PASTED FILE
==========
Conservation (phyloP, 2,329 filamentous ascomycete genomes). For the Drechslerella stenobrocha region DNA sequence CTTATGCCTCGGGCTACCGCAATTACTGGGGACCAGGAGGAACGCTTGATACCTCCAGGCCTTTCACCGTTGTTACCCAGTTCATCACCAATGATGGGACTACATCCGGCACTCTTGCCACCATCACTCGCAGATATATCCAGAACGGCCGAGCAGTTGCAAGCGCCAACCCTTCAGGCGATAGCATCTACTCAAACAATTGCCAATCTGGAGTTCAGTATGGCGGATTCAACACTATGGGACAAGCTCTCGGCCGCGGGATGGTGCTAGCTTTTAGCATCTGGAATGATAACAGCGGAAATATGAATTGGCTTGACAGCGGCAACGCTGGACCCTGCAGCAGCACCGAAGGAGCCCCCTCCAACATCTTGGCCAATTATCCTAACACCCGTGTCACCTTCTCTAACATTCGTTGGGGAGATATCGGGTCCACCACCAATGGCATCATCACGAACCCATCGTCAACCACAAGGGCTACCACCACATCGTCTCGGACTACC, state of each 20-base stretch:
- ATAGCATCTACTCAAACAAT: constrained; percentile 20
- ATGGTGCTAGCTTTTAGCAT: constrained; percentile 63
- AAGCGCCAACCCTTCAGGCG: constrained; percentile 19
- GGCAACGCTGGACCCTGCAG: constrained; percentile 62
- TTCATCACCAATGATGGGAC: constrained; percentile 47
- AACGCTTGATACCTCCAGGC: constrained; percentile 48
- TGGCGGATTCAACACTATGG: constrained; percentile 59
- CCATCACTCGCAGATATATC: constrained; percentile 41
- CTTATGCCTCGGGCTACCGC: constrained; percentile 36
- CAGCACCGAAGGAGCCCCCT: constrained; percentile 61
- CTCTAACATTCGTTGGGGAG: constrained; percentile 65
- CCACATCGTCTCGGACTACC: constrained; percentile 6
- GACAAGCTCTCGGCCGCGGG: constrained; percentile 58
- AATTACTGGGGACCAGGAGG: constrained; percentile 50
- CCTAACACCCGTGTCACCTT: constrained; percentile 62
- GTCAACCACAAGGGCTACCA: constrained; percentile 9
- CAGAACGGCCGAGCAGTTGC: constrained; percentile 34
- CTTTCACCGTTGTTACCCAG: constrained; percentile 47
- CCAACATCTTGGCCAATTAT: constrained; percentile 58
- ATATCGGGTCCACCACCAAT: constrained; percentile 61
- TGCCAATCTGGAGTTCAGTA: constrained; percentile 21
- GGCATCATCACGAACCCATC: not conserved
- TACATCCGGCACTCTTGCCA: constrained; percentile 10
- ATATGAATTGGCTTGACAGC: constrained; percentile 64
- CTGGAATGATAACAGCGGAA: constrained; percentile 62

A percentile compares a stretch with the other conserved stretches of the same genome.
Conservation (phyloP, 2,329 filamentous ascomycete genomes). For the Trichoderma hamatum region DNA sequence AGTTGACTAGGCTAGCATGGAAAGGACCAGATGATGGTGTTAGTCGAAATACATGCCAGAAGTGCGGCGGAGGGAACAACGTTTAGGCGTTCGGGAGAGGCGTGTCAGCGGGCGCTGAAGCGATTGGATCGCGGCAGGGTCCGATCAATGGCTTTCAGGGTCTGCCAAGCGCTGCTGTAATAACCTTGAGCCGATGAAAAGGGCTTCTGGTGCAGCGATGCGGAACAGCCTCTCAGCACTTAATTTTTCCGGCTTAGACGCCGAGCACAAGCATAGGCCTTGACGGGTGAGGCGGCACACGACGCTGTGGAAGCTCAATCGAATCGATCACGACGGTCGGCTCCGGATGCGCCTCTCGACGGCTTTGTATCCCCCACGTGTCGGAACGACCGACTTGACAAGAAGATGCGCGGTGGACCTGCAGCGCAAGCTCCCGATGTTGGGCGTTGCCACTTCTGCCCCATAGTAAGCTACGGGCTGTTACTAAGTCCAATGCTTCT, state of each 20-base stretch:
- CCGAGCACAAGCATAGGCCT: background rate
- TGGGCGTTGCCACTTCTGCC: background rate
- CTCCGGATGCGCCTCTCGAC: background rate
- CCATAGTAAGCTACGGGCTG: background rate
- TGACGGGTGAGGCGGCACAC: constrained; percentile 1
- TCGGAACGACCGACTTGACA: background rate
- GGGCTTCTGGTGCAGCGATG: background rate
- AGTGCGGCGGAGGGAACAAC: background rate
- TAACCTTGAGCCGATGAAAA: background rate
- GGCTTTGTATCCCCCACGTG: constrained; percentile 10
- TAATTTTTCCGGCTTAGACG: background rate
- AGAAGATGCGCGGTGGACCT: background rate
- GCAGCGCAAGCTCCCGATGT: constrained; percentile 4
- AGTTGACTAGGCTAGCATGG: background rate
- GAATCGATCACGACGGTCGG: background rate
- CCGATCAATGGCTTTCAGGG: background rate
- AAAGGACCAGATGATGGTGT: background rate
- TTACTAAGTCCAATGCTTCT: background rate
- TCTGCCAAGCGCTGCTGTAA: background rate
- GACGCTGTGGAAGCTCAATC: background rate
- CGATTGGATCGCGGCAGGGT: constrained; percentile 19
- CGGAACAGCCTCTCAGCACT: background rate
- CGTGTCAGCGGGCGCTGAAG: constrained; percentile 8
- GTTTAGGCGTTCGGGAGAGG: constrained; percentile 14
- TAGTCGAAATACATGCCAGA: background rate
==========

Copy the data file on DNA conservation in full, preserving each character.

Conservation (phyloP, 2,329 filamentous ascomycete genomes). For the Drechslerella stenobrocha region DNA sequence CTTATGCCTCGGGCTACCGCAATTACTGGGGACCAGGAGGAACGCTTGATACCTCCAGGCCTTTCACCGTTGTTACCCAGTTCATCACCAATGATGGGACTACATCCGGCACTCTTGCCACCATCACTCGCAGATATATCCAGAACGGCCGAGCAGTTGCAAGCGCCAACCCTTCAGGCGATAGCATCTACTCAAACAATTGCCAATCTGGAGTTCAGTATGGCGGATTCAACACTATGGGACAAGCTCTCGGCCGCGGGATGGTGCTAGCTTTTAGCATCTGGAATGATAACAGCGGAAATATGAATTGGCTTGACAGCGGCAACGCTGGACCCTGCAGCAGCACCGAAGGAGCCCCCTCCAACATCTTGGCCAATTATCCTAACACCCGTGTCACCTTCTCTAACATTCGTTGGGGAGATATCGGGTCCACCACCAATGGCATCATCACGAACCCATCGTCAACCACAAGGGCTACCACCACATCGTCTCGGACTACC, state of each 20-base stretch:
- ATAGCATCTACTCAAACAAT: constrained; percentile 20
- ATGGTGCTAGCTTTTAGCAT: constrained; percentile 63
- AAGCGCCAACCCTTCAGGCG: constrained; percentile 19
- GGCAACGCTGGACCCTGCAG: constrained; percentile 62
- TTCATCACCAATGATGGGAC: constrained; percentile 47
- AACGCTTGATACCTCCAGGC: constrained; percentile 48
- TGGCGGATTCAACACTATGG: constrained; percentile 59
- CCATCACTCGCAGATATATC: constrained; percentile 41
- CTTATGCCTCGGGCTACCGC: constrained; percentile 36
- CAGCACCGAAGGAGCCCCCT: constrained; percentile 61
- CTCTAACATTCGTTGGGGAG: constrained; percentile 65
- CCACATCGTCTCGGACTACC: constrained; percentile 6
- GACAAGCTCTCGGCCGCGGG: constrained; percentile 58
- AATTACTGGGGACCAGGAGG: constrained; percentile 50
- CCTAACACCCGTGTCACCTT: constrained; percentile 62
- GTCAACCACAAGGGCTACCA: constrained; percentile 9
- CAGAACGGCCGAGCAGTTGC: constrained; percentile 34
- CTTTCACCGTTGTTACCCAG: constrained; percentile 47
- CCAACATCTTGGCCAATTAT: constrained; percentile 58
- ATATCGGGTCCACCACCAAT: constrained; percentile 61
- TGCCAATCTGGAGTTCAGTA: constrained; percentile 21
- GGCATCATCACGAACCCATC: not conserved
- TACATCCGGCACTCTTGCCA: constrained; percentile 10
- ATATGAATTGGCTTGACAGC: constrained; percentile 64
- CTGGAATGATAACAGCGGAA: constrained; percentile 62

A percentile compares a stretch with the other conserved stretches of the same genome.
Conservation (phyloP, 2,329 filamentous ascomycete genomes). For the Trichoderma hamatum region DNA sequence AGTTGACTAGGCTAGCATGGAAAGGACCAGATGATGGTGTTAGTCGAAATACATGCCAGAAGTGCGGCGGAGGGAACAACGTTTAGGCGTTCGGGAGAGGCGTGTCAGCGGGCGCTGAAGCGATTGGATCGCGGCAGGGTCCGATCAATGGCTTTCAGGGTCTGCCAAGCGCTGCTGTAATAACCTTGAGCCGATGAAAAGGGCTTCTGGTGCAGCGATGCGGAACAGCCTCTCAGCACTTAATTTTTCCGGCTTAGACGCCGAGCACAAGCATAGGCCTTGACGGGTGAGGCGGCACACGACGCTGTGGAAGCTCAATCGAATCGATCACGACGGTCGGCTCCGGATGCGCCTCTCGACGGCTTTGTATCCCCCACGTGTCGGAACGACCGACTTGACAAGAAGATGCGCGGTGGACCTGCAGCGCAAGCTCCCGATGTTGGGCGTTGCCACTTCTGCCCCATAGTAAGCTACGGGCTGTTACTAAGTCCAATGCTTCT, state of each 20-base stretch:
- CCGAGCACAAGCATAGGCCT: background rate
- TGGGCGTTGCCACTTCTGCC: background rate
- CTCCGGATGCGCCTCTCGAC: background rate
- CCATAGTAAGCTACGGGCTG: background rate
- TGACGGGTGAGGCGGCACAC: constrained; percentile 1
- TCGGAACGACCGACTTGACA: background rate
- GGGCTTCTGGTGCAGCGATG: background rate
- AGTGCGGCGGAGGGAACAAC: background rate
- TAACCTTGAGCCGATGAAAA: background rate
- GGCTTTGTATCCCCCACGTG: constrained; percentile 10
- TAATTTTTCCGGCTTAGACG: background rate
- AGAAGATGCGCGGTGGACCT: background rate
- GCAGCGCAAGCTCCCGATGT: constrained; percentile 4
- AGTTGACTAGGCTAGCATGG: background rate
- GAATCGATCACGACGGTCGG: background rate
- CCGATCAATGGCTTTCAGGG: background rate
- AAAGGACCAGATGATGGTGT: background rate
- TTACTAAGTCCAATGCTTCT: background rate
- TCTGCCAAGCGCTGCTGTAA: background rate
- GACGCTGTGGAAGCTCAATC: background rate
- CGATTGGATCGCGGCAGGGT: constrained; percentile 19
- CGGAACAGCCTCTCAGCACT: background rate
- CGTGTCAGCGGGCGCTGAAG: constrained; percentile 8
- GTTTAGGCGTTCGGGAGAGG: constrained; percentile 14
- TAGTCGAAATACATGCCAGA: background rate